MAIN STORYSeptember 2015

The Big Picture

Screen Shot 2015-09-09 at 4.11.17 PM

Photo By Paul Nestor

By Jacob Kamaras/



Cindy Marten respects private educational institutions in the Jewish community and elsewhere, but at the very least, she believes that Jewish parents should give public school a chance.

The superintendent of San Diego Unified School District—California’a second-largest school district and the eighth largest in the country, serving 109,785 enrolled students across 180 schools K-12—Marten calls a strong public school “a foundation of a healthy city and a healthy community.”

“The foundation of our democracy is a high-quality public education system, and I want our families and our [Jewish] community to understand that you don’t have to go to private school to get a great education,” she says. “At some point, people had this belief system that the public schools are the worst choice … and they feel like they’re letting the kids down somehow … I would challenge our community to say, go to your local neighborhood school. Meet the principal. Take a tour of the school. Ask questions. And if your local school is not what you want it to be, guess what? Make it what you want it to be. We work for you. The taxes that you pay, they pay for public education.”

Born in Chicago, Marten and her family later moved to San Diego and joined Temple Emanu-El, a Reform Jewish synagogue. While she did not have a bat mitzvah, Marten had her confirmation at Emanu-El and recalls that her mother Fern Siegel—a former president of Jewish Family Service—raised her with the Jewish value of “taking care of your community.”

“She always says charity begins at home. You help your family first, and you help your community,” says Marten.

In fact, while growing up with a brother with a mental disability, the opportunity to help and provide for was always close to home for Marten. It was ultimately what inspired her to become a teacher.

Her career in education, which now involves her ambition to transform public schools, did not begin in that space. Instead, Marten’s first seven years as a teacher came at Congregation Beth Israel’s day school. There, while working with a group she characterized as “students that came from privilege,” Marten says she realized that the students weren’t only succeeding because they came from affluent or highly educated homes, but because they received “great teaching.”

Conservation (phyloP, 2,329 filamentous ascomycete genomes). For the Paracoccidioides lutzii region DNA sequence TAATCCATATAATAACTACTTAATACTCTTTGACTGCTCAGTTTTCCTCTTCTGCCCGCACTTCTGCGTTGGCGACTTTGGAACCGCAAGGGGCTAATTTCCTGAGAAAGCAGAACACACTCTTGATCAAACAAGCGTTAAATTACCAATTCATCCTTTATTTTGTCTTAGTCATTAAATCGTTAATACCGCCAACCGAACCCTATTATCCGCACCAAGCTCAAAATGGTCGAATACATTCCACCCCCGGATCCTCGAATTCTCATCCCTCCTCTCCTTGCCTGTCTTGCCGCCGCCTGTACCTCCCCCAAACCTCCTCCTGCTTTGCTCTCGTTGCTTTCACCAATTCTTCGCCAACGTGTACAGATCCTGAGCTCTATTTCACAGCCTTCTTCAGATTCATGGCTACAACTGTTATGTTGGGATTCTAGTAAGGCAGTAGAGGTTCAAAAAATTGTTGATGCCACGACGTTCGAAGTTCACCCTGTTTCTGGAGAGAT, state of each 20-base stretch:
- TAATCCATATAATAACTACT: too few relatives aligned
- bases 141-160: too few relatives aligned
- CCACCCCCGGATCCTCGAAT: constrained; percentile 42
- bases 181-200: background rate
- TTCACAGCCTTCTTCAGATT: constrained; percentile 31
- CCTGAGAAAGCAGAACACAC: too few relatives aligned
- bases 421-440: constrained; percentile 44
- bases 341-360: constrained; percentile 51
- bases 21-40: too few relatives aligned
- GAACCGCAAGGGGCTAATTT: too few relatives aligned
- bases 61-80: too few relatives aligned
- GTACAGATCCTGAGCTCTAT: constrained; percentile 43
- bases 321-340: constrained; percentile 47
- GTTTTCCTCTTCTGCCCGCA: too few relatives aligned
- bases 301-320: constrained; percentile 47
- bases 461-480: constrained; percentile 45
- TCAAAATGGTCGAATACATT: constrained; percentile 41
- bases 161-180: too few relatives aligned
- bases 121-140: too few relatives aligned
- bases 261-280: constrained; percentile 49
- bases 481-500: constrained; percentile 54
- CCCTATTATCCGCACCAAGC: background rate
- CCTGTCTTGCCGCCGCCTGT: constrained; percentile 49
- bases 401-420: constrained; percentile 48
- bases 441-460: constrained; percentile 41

“I realized that I wanted to bring what I knew with the students I worked with [at Beth Israel] into a setting with students that had more challenges,” says Marten. “And so, I left the private sector and went to public schools. … ‘Do you have to come from privilege and wealth to be able to be successful in school?’ was what I wondered. Do you only get to be successful if both your parents are highly educated, and value education, and have money to put you in a private school? Is that the way to get a good education in this country? I didn’t think so.”

Marten’s first stop in public education was in the Poway Unified School District, which she called “a high-performing district here in San Diego with a great zip code.” But Marten worked as a literacy specialist at Los Penasquitos Elementary School, one of the district’s lowest-achieving schools.

“Teaching 3rd grade, half of my class seemed to be a lot like the Beth Israel kids, and half seeming to struggle and come from poverty,” she says.

Yet Marten says she realized that “it didn’t matter if they came from the apartments or the houses … It was my job to teach all of them, and not separate who can achieve and who cannot.”

“After seven years being in Poway Unified, I realized that, going back to my Jewish faith and thinking about my community … I knew that I could make a difference in my community and continue to contribute in a broader way,” she says.

Marten says her belief system is that “your demography doesn’t determine your destiny,” and that “if we provided students the right access and opportunity, the achievement gap will be completely closed, and it was a matter of educators being able to provide that.”